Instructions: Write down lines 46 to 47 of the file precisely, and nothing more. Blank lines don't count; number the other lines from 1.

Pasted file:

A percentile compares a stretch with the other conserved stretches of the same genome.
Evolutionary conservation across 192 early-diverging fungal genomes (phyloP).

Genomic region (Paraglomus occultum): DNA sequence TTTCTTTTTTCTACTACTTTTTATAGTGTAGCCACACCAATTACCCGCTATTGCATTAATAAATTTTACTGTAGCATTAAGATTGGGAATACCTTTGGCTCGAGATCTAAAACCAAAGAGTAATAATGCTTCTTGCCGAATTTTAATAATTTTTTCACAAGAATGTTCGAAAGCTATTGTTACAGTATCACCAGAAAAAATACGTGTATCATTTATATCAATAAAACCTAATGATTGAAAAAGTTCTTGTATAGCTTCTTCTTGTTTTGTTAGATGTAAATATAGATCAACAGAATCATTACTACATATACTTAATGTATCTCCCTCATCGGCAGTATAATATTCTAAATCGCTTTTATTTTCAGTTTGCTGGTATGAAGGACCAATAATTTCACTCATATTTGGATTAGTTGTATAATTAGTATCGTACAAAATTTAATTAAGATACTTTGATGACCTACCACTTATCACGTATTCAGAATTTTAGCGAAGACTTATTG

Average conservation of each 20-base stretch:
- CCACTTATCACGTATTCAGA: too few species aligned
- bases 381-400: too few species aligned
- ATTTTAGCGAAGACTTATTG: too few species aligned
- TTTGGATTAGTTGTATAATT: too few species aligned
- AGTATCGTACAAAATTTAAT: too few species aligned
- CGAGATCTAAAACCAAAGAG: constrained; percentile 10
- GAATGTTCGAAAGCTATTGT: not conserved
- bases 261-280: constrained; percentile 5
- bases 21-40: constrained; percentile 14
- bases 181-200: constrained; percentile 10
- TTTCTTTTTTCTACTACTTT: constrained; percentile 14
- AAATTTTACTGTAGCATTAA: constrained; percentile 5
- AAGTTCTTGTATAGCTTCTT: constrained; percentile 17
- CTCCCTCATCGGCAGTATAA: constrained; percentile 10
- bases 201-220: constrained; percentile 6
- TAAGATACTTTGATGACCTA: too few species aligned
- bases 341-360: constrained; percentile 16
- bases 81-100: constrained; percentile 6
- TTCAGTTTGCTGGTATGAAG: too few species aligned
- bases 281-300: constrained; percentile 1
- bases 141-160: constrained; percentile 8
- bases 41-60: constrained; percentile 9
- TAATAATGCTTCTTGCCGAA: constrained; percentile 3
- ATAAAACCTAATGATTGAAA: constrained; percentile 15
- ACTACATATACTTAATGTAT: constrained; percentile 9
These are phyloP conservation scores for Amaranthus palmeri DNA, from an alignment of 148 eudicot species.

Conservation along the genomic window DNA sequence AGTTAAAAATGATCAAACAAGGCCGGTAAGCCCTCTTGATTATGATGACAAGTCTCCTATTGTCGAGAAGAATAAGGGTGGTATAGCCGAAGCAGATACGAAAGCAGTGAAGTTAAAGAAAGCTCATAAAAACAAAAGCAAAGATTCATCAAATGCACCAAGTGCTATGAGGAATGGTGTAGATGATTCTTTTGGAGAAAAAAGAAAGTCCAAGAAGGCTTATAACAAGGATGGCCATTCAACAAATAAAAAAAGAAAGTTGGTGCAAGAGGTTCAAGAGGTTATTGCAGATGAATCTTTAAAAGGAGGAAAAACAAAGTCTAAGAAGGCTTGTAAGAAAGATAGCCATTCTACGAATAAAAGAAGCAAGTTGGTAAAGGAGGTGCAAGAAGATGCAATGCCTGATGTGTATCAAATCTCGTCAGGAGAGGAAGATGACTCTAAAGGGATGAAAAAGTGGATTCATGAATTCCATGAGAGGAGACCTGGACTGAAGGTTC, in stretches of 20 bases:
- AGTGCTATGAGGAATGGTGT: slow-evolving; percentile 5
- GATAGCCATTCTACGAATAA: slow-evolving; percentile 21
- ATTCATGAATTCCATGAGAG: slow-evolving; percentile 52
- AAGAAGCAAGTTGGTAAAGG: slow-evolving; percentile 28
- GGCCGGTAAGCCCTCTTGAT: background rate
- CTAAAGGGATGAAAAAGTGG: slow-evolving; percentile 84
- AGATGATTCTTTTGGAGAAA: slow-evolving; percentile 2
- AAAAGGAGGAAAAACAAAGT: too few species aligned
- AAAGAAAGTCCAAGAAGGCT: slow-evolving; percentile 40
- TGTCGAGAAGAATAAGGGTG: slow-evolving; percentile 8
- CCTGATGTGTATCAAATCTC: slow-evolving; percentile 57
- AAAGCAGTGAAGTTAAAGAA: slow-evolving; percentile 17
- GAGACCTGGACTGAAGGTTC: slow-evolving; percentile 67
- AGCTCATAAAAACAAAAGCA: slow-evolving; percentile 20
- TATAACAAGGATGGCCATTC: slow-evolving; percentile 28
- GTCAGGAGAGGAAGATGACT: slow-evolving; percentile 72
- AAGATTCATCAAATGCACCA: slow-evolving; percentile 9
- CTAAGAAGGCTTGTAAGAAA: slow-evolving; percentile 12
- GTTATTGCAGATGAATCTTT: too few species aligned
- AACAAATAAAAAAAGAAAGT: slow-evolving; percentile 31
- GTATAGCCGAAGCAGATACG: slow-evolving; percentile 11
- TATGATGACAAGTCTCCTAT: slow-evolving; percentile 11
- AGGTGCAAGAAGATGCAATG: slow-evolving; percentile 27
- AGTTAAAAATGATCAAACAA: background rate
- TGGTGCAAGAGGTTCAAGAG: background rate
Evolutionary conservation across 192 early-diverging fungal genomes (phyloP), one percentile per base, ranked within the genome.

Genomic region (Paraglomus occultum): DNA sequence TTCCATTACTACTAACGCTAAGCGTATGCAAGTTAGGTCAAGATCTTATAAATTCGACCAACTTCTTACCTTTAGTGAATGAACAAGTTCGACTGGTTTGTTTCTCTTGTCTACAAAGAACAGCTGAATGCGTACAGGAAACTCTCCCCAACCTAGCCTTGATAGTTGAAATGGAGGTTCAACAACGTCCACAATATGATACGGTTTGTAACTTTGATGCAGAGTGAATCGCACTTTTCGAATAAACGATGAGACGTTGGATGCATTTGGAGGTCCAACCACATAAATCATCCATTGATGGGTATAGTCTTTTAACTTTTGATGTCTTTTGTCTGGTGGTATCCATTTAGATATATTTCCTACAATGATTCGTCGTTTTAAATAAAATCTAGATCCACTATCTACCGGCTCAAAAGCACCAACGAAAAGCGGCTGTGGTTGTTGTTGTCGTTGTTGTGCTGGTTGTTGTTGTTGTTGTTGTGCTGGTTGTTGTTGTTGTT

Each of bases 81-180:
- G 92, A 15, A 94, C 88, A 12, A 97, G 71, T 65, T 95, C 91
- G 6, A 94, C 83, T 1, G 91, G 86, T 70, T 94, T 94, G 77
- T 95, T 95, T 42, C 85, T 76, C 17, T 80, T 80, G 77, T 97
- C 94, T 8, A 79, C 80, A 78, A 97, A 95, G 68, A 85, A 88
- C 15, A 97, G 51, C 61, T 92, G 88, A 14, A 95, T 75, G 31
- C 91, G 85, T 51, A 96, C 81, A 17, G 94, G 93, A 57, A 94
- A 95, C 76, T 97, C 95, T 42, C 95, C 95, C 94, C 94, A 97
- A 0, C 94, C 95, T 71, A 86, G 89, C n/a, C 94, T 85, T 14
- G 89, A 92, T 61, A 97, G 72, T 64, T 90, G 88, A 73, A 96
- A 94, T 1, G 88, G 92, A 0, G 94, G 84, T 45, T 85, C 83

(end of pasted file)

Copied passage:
- TATAACAAGGATGGCCATTC: slow-evolving; percentile 28
- GTCAGGAGAGGAAGATGACT: slow-evolving; percentile 72